MythBusters (2017)

TV review by
Melissa Camacho, Common Sense Media
MythBusters (2017) TV Poster Image
A slightly edgier (but still fun!) reboot has new hosts.

Parents say

age 11+
Based on 2 reviews

Kids say

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We think this TV show stands out for:

A lot or a little?

The parents' guide to what's in this TV show.

Positive Messages

Science and STEM-based learning can be fun when presented in creative and entertainingly over-the-top ways. 

Positive Role Models & Representations

The hosts are enthusiastic, smart, and creative, and learn from their failures. Most of the builders on the set are male. 

Violence

Lots of dangerous explosions, crashes, and weaponry. Safety gear is always used, and all work is conducted and supervised by experts. 

Sex
Language

Occasional mild references to farting. 

Consumerism

All logos purposely covered. 

Drinking, Drugs & Smoking

What parents need to know

Parents need to know that this reboot of MythBusters (2017) has all the over-the-top inventions, weapons, fire power, and explosions the franchise is known for, but a new team of hosts to guide the fun. Some of the experiments are a little edgy (like testing whether you can smoothly slice a person's head off using a rocket-powered sword), but it's all offered within the context of STEM-based learning. Viewers of all ages should be reminded that these experiments are controlled and supervised by experts and should not be tried at home. 

User Reviews

  • Parents say
  • Kids say
Adult Written byBill Somrak S January 7, 2018

No Chemistry

The new hosts, Jonathan & Brian, are NOT Jamie & Adam ... No Where Even Close. There is no chemistry, not camaraderie, no thoughtful interaction... Continue reading
Adult Written byMichael S. January 6, 2018

New Mythbusters

I like the Myths on the show but I don’t like Jonathan and Brian as the host I think Adam , Tory ,Grant, and Kari should be the host of the show.

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What's the story?

MYTHBUSTERS (2017), a reboot of the original series of the same name, offers lots of explosive science-oriented entertainment. Product designer Jonathan Lung and biologist and master builder Brian Louden host the show, and seek to dispel commonly held assumptions and urban legends using STEM-based testing methods. Joined by Brian's dog, Bo, the duo designs and builds devices they'll use for their larger-than-life experiments. What they build is often over-the-top, and the process doesn't always go smoothly, but they use their smarts and creativity to problem-solve in order to determine whether the myths they are testing are based on fact or fiction.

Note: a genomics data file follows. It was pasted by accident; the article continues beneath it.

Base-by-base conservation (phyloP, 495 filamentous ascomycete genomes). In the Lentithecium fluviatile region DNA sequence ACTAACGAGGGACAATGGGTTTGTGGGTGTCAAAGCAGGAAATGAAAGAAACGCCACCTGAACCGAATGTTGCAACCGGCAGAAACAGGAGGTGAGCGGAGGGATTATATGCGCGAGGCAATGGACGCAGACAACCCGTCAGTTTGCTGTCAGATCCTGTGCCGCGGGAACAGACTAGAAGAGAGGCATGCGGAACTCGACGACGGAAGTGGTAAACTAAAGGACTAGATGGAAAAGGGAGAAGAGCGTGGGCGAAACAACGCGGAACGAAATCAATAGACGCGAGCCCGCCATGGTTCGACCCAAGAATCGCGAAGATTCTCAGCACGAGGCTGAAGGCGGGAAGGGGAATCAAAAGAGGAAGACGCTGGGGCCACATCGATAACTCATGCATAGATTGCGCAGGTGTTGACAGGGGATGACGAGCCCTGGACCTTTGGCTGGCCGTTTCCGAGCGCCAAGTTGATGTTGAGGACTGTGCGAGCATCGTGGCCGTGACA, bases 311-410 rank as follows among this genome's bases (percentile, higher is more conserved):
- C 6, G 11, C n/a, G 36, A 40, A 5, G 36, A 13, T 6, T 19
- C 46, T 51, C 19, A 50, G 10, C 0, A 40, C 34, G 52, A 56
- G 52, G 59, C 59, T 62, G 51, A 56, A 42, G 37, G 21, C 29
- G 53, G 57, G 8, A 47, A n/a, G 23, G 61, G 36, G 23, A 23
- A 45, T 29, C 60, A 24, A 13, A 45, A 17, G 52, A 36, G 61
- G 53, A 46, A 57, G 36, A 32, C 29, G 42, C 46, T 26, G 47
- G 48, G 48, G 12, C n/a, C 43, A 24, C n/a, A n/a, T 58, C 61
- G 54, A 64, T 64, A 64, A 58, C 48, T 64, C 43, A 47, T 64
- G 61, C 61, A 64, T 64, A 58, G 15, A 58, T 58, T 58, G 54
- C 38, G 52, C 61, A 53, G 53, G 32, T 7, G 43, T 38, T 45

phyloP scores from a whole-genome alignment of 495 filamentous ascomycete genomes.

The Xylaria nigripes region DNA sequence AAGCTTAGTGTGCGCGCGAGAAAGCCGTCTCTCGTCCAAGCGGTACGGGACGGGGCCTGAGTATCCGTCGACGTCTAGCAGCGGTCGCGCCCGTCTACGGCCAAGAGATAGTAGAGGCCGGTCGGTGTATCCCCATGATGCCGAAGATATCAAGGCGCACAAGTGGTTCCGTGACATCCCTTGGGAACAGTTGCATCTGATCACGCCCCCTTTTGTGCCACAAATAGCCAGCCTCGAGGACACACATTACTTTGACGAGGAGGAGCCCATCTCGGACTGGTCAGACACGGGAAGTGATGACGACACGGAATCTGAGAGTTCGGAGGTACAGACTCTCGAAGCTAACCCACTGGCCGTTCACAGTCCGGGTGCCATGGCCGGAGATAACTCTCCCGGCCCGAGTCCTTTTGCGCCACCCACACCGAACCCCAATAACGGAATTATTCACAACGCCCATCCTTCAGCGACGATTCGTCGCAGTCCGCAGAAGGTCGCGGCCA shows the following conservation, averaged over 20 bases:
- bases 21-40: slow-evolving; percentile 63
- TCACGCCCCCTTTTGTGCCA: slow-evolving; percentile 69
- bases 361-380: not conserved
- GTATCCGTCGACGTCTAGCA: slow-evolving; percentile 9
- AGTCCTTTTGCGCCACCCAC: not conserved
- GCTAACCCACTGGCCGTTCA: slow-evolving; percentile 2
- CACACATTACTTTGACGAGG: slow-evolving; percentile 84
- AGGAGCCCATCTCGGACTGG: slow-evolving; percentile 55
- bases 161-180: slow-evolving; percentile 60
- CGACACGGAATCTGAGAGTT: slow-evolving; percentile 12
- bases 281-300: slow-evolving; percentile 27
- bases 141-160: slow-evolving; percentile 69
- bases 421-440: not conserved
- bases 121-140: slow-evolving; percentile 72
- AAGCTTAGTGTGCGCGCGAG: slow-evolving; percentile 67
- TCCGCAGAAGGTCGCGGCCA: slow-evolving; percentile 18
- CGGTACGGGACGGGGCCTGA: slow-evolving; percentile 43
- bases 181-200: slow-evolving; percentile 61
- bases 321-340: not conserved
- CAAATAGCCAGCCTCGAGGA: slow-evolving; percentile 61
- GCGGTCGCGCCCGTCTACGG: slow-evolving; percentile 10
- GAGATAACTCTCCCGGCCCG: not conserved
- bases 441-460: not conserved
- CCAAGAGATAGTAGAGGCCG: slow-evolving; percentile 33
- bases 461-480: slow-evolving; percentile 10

Is it any good?

This fun and somewhat goofy rendition of the show features an enthusiastic cast, over-the-top experiments, and lots of learning opportunities. The hosts, who were winners of a national search, also offer some detailed scientific explanations behind each project. It also maintains some of the series' original character, thanks to the off-camera presence of its original announcer, Robert Lee, and its continued commitment to big crashes, loud noises, and (when possible) fiery explosions as part of the testing methods.

Some of the things they examine -- including measuring how far a bullet can be shot and remain lethal, and using rocket power to create a sword that will slice a person's (or zombie's) head off without knocking it off the neck for a few seconds -- are a little edgier than what was explored in the parent series. The hosts often quip and use slang that gives the show a more contemporary feel. Nonetheless, this installment of MythBusters still fits the bill if you're looking for something exciting and informative. 

Talk to your kids about ...

  • Families can talk about STEM. Why do you think these subjects are so popular (and important) right now? 

  • Families can talk about curiosity and perseverance. How do these character strengths help the hosts of MythBusters succeed at their STEM experiments? 

TV details

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